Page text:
Cargo ships helped cushion Aitken Spence profits fall
Aitken Spence net profits plunged 43 percent to Rs 408 million for the six months ended September 30, 2005 mainly owing to a sharp downturn in tourism because of the tsunami, although good profits from an expanding fleet of cargo ships helped cushion its impact.

“Unless there is a major turnaround in the economic conditions and a quick recovery in tourist arrivals to the country, the Group will find it a challenge to significantly improve on last year’s performance at year end,” the company said in a statement.

However, the company said it considers 2005-06 as a year of consolidation and will focus on “building a strong foundation for rapid growth and expansion in improved economic conditions over the next few years.”

The group recorded net revenue of Rs. 5.74 billion for the six months, an increase of 14.4 percent from the same period last year. It attributed the lower profits to the sharp drop in tourist arrivals and the temporary closure of its two flagship hotels, Triton and Kandalama, for refurbishment.

Aitken Spence said its diversified interests in several strategic sectors helped the group to withstand the post-tsunami slump in tourism and a challenging macroeconomic environment to post what it called a creditable performance.
The Cargo Logistics sector registered a “noteworthy performance” which helped off-set the negative impact of the tourism sector results. “The sector recorded a healthy contribution to its profits from its recent investments in ship ownership which has paid rich dividends, and a steady performance from the freight forwarding and integrated logistics divisions of the Group,” the statement said.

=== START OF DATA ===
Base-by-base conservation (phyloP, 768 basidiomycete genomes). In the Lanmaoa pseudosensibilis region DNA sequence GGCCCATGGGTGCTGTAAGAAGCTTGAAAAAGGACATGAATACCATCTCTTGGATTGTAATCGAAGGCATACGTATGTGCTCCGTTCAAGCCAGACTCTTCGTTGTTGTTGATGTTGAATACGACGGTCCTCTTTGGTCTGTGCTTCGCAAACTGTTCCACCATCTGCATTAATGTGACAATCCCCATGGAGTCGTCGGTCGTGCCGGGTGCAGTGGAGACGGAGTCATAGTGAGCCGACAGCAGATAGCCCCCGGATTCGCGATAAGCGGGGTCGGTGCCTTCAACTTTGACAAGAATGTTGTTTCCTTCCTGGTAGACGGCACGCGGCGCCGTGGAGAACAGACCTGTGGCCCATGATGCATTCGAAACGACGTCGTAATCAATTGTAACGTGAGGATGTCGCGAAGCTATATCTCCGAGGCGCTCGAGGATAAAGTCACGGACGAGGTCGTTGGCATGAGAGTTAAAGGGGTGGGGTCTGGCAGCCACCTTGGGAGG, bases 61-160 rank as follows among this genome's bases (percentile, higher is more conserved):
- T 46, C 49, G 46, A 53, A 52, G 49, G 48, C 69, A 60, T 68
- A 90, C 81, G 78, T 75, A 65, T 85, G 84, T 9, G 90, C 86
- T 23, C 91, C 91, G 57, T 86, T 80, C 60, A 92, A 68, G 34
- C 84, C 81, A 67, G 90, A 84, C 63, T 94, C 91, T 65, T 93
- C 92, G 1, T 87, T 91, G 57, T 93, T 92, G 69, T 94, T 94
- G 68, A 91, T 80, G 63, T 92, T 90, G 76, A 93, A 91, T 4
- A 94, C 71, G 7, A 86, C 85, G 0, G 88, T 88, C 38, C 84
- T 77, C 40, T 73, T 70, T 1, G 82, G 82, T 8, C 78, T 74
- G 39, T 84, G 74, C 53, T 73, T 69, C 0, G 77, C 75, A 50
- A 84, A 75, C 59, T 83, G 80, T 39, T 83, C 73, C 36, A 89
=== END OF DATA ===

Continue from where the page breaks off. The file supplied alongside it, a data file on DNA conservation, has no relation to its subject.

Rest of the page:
The sector has also increased the number of overseas offices in a concerted effort to expand regionally. The overall decline in the tourism sector performance was a reflection of the decline in genuine tourist arrivals to Sri Lanka by 54 percent for the period January to August 2005.

In addition, there was a 43 percent decline in tourist arrivals to the Maldives during the period January to September 2005, due to the post tsunami dip in tourism.

Foreign guest nights in hotels in Sri Lanka (outside Colombo) during the period January to August 2005 also recorded a drop of 55 percent. The Triton and Kandalama hotels are expected to re-commence operations at the end of the third quarter. “The recent recovery in the Maldives tourism industry and the completion of the luxury water villas at the Meedhuparu resort in December 2005 will contribute to an improved performance from the tourism sector at year end,” the statement said.

However, it warned that the post-tsunami recovery in tourist arrivals particularly from Western Europe appears to be much slower than anticipated due to the negative publicity generated and is only expected to pick up to pre-tsunami levels in the winter of 2006.

The Group’s investments in the power generation sector including the new 100 MW plant in Embilipitiya continue to fare well, with the company taking over the day-to-day operations and maintenance of the plant in Matara, which had hitherto been outsourced.

However, it warned that the adverse financial position of the Ceylon Electricity Board is “an ever present concern” and needs to be addressed by the authorities as a matter of urgency.

Aitken Spence also reported a less-than-expected performance from the Group’s other investments and a reduction in other operating income which included the profit from sale of investments in the previous year’s results.

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